More on The Social Sensitivity Hypothesis

This post was chosen as an Editor's Selection for ResearchBlogging.orgIn a recent post, James wrote about the Social Sensitivity hypothesis.  Given findings that certain genetic variants will make a person more sensitive to social contact and more reliant on social contact under stress, it proposes that certain genetic variants ‘fit’ better with certain social structures.  In support of this idea, Way and Lieberman (2010) find a correlation between the prevalence of this variant and the level of collectivism (as opposed to individualism) in a society.

An alternative explanation I’ve been thinking about is migration patterns.  If genetic differences make a person less reliant on social networks, they may be more likely to migrate.  This would predict that areas settled later in human history will have more ‘non socially sensitive’ individuals.

Below is a map of the levels of different genotypes that affect social sensitivity:

Colour map of frequency distribution of IND-COL from Hofstede (2001). (b) Colour map of frequency distribution of S alleles of 5-HTTLPR. Both taken from Chiao & Blizinsky (2009)

As the second map below shows, areas with low prevalence of these genotypes were generally settled later (Europe, the Americas) than those with high prevalence (Africa, Asia).

Map of Human Migration from National Geographic:

Interestingly, the distribution of the social sensitivity genes also resembles the amount of migration in modern times:

Net Migration for 2008, from

Of course, this may be more to do with wealth and freedom to migrate than genetics.

A Model of Migration and Social Sensitivity

In order to show that this is a viable hypothesis, I’ve been building a model (and you can mess around with it – see below!).  A population is spread over an area and individuals compete for resources.  Individuals reproduce and can migrate.  When resources are low, individuals are subject to ‘stress’.  An individual can die if there are too few resources to sustain the number of people in the local area.  The chance of an individual dying is based on the amount of resources, the amount of support they have (the number of people in the surrounding area) and their genotype.  There are two genotypes – one decreases the probability of dying under stress.  There is a small chance of mutation during reproduction.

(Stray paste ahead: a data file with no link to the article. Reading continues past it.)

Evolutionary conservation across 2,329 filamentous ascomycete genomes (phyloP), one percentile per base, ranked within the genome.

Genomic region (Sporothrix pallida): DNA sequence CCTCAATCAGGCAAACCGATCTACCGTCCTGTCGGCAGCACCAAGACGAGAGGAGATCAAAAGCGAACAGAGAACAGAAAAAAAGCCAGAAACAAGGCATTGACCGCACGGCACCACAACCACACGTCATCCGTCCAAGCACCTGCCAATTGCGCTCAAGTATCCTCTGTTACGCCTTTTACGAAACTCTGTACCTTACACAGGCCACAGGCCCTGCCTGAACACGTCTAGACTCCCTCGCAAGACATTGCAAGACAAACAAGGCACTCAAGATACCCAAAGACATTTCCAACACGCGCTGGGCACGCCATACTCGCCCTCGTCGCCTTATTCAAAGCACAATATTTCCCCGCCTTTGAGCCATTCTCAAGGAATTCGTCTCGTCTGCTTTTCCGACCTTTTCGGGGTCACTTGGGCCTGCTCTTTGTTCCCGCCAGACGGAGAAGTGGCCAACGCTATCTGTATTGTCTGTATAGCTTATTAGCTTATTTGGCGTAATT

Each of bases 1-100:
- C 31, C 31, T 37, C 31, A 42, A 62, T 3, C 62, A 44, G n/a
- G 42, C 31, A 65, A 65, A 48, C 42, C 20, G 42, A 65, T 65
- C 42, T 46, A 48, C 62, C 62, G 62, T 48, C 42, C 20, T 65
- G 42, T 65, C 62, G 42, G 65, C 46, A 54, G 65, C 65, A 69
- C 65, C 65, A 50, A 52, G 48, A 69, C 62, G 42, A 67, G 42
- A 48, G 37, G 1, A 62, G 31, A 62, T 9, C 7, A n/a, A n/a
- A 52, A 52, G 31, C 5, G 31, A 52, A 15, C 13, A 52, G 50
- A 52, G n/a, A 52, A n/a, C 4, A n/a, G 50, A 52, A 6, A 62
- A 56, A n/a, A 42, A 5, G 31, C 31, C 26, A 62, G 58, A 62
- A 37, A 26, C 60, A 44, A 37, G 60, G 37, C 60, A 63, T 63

I wanted to see if the population would evolve so that areas with fewer resources would be colonised by non-sensitive individuals and areas with high resources would tend to retain sensitive individuals.


The model was run in a world with 40 x 40 areas.  The resources of an area depended on its x and y coordinate, creating a map with high and low resource areas.

Map of resources available in the model: High (blue) to low (red).

The advantage of the non-sensitive gene kicks in around 50% of full resources (first lighter blue bar), but also depend on the population of the area.  A non-sensitive individual has a 30% survival probability advantage over a socially sensitive individual.  This may seem high, but it makes the difference clear for the purposes of the model, and is based on actual data from Capsi et al. (2003):

Results of regression analysis estimating the association between childhood maltreatment (between the ages of 3 and 11 years) and adult depression (ages 18 to 26), as a function of 5-HT T genotype. From Capsi et al. (2003)